Flyingskiguy

I'm New Here
Dec 31, 2014
22
39
For the work I do, these lenses are a godsend.

I film/photograph skiing in wilderness/backcountry settings. I have to haul all of my gear in myself. Snowfields and snowy mountains on a clear day are astonishingly bright and I even at f/11 these lenses will require filtration to achieve appropriate shutter speeds for video.

Having lightweight compact super tele options will be a game changer in this part of the industry. Combined with the R5, I will have super tele, stabilized, AF tracking slo mo video capability. This will allow me alone to function in a role that previously would have required 3+ people.
 
May 28, 2020
5
8
I love my sigma 150-500, but I don't take it hiking. Being able to pack my RP, a prime like the 40mm pancake and a super-light and compact telephoto all in my shoulder bag sounds awesome to me.
 

VORON

EF 8-15mm F/4.0 L
Nov 23, 2017
23
25
35
St. Petersburg, Russia
There's nothing 'horrible' in F11 lens on full frame camera. It's going to be a direct competitor to popular 1" ultrazoom cameras, which have roughly the same equivalent aperture and focal length. Well, probably overall dimensions are going to be quite similar!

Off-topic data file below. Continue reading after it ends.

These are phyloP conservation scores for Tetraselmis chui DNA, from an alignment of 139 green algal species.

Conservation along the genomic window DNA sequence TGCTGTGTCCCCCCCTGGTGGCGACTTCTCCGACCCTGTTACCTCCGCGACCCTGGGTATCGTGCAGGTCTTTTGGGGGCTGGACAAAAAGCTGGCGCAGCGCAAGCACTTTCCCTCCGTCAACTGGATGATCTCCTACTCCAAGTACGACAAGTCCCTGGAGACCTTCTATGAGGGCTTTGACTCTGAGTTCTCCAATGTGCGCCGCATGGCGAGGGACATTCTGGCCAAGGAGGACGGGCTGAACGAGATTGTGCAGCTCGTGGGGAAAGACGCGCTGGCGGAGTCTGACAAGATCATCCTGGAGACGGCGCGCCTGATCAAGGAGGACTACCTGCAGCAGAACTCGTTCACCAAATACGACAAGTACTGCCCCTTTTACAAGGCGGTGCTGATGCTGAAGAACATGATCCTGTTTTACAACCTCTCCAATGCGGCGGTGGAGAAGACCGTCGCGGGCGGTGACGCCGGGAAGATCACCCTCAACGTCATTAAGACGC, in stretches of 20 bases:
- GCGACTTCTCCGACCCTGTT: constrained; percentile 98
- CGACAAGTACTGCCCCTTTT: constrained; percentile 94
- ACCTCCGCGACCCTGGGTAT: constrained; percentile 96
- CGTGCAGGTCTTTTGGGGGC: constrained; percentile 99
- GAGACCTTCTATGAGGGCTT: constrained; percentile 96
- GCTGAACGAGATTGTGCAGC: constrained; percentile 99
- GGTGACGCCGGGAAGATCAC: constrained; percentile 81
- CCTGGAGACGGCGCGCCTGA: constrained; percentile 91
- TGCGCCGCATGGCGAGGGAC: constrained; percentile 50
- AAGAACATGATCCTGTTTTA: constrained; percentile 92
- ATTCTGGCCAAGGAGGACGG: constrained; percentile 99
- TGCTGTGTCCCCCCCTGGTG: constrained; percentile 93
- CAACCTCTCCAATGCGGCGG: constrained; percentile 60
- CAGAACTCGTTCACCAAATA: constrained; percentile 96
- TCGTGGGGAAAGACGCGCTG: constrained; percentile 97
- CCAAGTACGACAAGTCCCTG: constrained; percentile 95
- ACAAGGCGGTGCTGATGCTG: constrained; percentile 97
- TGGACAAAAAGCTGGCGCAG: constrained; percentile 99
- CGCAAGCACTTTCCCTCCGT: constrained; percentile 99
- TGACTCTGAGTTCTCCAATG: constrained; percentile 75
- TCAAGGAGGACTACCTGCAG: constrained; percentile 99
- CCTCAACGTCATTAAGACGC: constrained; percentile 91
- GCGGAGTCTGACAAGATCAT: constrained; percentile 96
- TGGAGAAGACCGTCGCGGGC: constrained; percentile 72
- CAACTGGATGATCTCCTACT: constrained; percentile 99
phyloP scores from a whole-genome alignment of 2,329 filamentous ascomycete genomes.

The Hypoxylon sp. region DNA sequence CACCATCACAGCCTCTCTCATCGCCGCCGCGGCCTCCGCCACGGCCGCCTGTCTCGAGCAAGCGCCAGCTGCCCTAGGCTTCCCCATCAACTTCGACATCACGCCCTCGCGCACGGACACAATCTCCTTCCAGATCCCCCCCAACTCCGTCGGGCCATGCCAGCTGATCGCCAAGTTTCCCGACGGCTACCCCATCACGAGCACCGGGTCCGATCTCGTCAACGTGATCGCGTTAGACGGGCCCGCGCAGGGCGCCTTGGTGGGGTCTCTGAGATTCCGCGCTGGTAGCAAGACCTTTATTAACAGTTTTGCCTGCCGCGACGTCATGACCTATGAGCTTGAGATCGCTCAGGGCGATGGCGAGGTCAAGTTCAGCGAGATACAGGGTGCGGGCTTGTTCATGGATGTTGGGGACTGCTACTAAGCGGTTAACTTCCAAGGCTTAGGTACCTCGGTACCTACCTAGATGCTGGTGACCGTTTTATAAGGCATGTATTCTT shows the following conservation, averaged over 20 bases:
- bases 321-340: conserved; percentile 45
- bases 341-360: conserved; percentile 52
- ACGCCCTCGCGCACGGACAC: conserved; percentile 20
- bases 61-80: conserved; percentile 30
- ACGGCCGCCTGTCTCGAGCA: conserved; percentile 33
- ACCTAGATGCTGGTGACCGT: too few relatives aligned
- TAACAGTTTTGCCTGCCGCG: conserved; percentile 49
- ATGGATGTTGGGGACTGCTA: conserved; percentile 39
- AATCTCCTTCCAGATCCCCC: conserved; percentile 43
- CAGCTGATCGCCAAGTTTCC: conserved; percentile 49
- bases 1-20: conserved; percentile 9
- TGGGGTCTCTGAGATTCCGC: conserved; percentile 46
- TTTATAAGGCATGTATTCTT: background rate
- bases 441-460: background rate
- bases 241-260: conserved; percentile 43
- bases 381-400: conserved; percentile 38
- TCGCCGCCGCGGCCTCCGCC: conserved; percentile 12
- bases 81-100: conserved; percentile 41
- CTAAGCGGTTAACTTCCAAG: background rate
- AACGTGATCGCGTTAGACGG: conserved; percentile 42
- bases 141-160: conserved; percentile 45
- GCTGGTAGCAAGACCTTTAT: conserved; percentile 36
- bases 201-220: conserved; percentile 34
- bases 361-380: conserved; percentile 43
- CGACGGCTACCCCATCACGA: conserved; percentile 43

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cellomaster27

Capture the moment!
Jun 3, 2013
361
52
San Jose - CA
I mean, sure, diversify the product line. Can't be bad. But I don't think that the new RF mount was designed solely to accommodate future F11 lenses. Like the F2 28-70mm and the 1.2 primes, I would like to and probably will own more of these. Also, use my existing super zooms with the EF-RF adapter. It would be difficult to imagine the usability of F11 super tele lenses for me and the cons even with a cheaper* lens from canon. So far, there's been overwhelming reasons why we shell out $$$, sell kidneys, do wonderful things for wives, create secret bank accounts to buy expensive glass with large apertures. (I'm being sarcastic) There is possibility to stop down a lens but you can't go the other way. I would want that ability for sure.
 

dwarven

EOS RP
CR Pro
Dec 12, 2019
289
428
California, US
Here's something to consider: the biggest cause of the falling camera market is because of the use of cellphone cameras. What's one thing cellpbone cameras can't compete with simply because of physics? Zoom. Long, cheap zoom is a huge advantage of buying a camera, and 600mm even at f/11 could be a super exciting consumer lens. Especially considering the size.

Yes, this is an excellent point and likely the reason Canon is making these primes.

I have Canon’s 70-300mm IS DO zoom lens. It stays in a drawer now and hasn’t been used in years. It is a short lens at the 70mm setting but heavy for its size and the image quality isn’t anything special. Plus at $1399 (Samy’s current price) it’s pretty expensive and has the weird, ringed out of focus bokeh which is a DO signature. I think a lot of people will buy the new lenses for the reasons given by others but then quite a few of them will be disappointed by the f11 max aperture once they try to use them in less than ideal lighting conditions.

Isn't any photography disappointing in less than ideal lighting conditions?